People walking through a passageway at the Colosseum in Rome. Roman forum in background

2. You must buy your tickets ahead of time.

You can’t just show up to buy your ticket and walk in anymore. To control crowds, they’ve stopped selling tickets at the Colosseum, the Roman Forum, and Palatine Hill). They now use the “ticket office” to help people download their electronic tickets and book online.

These days, they only sell skip the line Colosseum tickets, which means that you must select a specific date and time when you book your visit.

Can you buy colosseum tickets on the day? It may be possible to book standard entry tickets at the last minute, but you will likely end up with a later time slot.

The best slots can sell out quickly, especially during peak tourist visiting seasons. So if you want to visit the Colosseum at a specific date and time, book your tickets early.

3. There’s a lot to see at the Colosseum without paying for entry.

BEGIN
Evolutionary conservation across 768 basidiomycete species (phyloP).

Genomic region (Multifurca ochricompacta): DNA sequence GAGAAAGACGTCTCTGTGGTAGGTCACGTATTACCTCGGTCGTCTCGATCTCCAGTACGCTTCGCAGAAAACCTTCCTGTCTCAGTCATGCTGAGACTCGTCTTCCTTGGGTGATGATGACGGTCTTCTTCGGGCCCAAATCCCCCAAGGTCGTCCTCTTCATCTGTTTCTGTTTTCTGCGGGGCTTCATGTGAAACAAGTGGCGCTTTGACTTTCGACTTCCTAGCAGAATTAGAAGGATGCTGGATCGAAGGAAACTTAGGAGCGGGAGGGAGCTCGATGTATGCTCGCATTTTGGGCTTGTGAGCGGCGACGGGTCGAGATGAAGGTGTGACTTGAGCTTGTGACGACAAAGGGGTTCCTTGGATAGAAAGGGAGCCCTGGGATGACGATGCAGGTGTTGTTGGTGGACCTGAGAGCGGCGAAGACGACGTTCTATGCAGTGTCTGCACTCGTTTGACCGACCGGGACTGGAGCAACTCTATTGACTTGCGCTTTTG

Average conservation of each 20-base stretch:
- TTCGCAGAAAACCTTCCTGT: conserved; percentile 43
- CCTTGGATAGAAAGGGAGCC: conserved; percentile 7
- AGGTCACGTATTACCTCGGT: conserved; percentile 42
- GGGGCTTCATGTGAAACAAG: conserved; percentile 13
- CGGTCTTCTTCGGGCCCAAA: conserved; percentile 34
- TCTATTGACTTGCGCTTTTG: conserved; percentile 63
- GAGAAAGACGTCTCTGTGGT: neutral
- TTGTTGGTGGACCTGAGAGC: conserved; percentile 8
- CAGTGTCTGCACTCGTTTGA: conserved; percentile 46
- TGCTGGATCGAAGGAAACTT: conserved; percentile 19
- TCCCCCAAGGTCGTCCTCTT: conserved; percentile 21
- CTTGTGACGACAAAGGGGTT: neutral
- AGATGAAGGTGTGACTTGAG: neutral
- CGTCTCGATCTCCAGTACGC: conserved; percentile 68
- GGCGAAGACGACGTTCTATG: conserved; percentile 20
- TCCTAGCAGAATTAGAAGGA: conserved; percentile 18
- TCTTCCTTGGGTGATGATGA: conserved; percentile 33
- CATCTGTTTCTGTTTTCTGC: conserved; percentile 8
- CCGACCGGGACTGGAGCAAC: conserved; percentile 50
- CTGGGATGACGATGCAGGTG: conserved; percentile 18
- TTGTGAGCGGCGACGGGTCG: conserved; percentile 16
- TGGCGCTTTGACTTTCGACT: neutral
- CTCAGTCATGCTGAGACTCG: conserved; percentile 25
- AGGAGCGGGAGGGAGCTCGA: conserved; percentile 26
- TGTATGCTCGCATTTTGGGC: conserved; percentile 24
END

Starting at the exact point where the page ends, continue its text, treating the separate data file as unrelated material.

Not all of the Colosseum requires an entry ticket. Much of what to see at the Colosseum is outside the gate or nearby.

Top sights at the Colosseum include:

  1. The arches and exterior of the structure
  2. The Main Entrance
  3. The first and second levels, which overlook the arena floor below
  4. The Arena Floor
  5. The Hypogeum (Underground)
  6. The upper levels of the Colosseum
  7. The restored Emperor’s box, located on the uppermost level of the Colosseum

ⓘ INTERESTING FACT: In 72 AD, the Roman emperor Vespasian ordered that an amphitheater be built as a gift to the people of Rome. Ten years later his successor, Titus, opened the Colosseum with 100 days of games. Around 2,000 gladiators and 9,000 animals were killed during the event.

Sights near the Colosseum include:

  1. The Roman Forum
  2. Palatine Hill
  3. The Arch of Constantine
  4. The Arch of Titus
  5. The Ludus Magnus (Great Gladiatorial Training School)
  6. Circus Maximus

The Roman Forum and Palatine Hill are located next to each other and you can walk freely between them. They are included with your Colosseum ticket. The other sites on this list are free to view.

Arch with Colosseum in background

4. A Colosseum entry ticket offers limited access

The cheapest Colosseum ticket lets you through the gate so you can walk around the first two levels on your own. It includes one entry each to the Colosseum and the Roman Forum/Palatine Hill. It also includes admission to temporary exhibitions at these sights.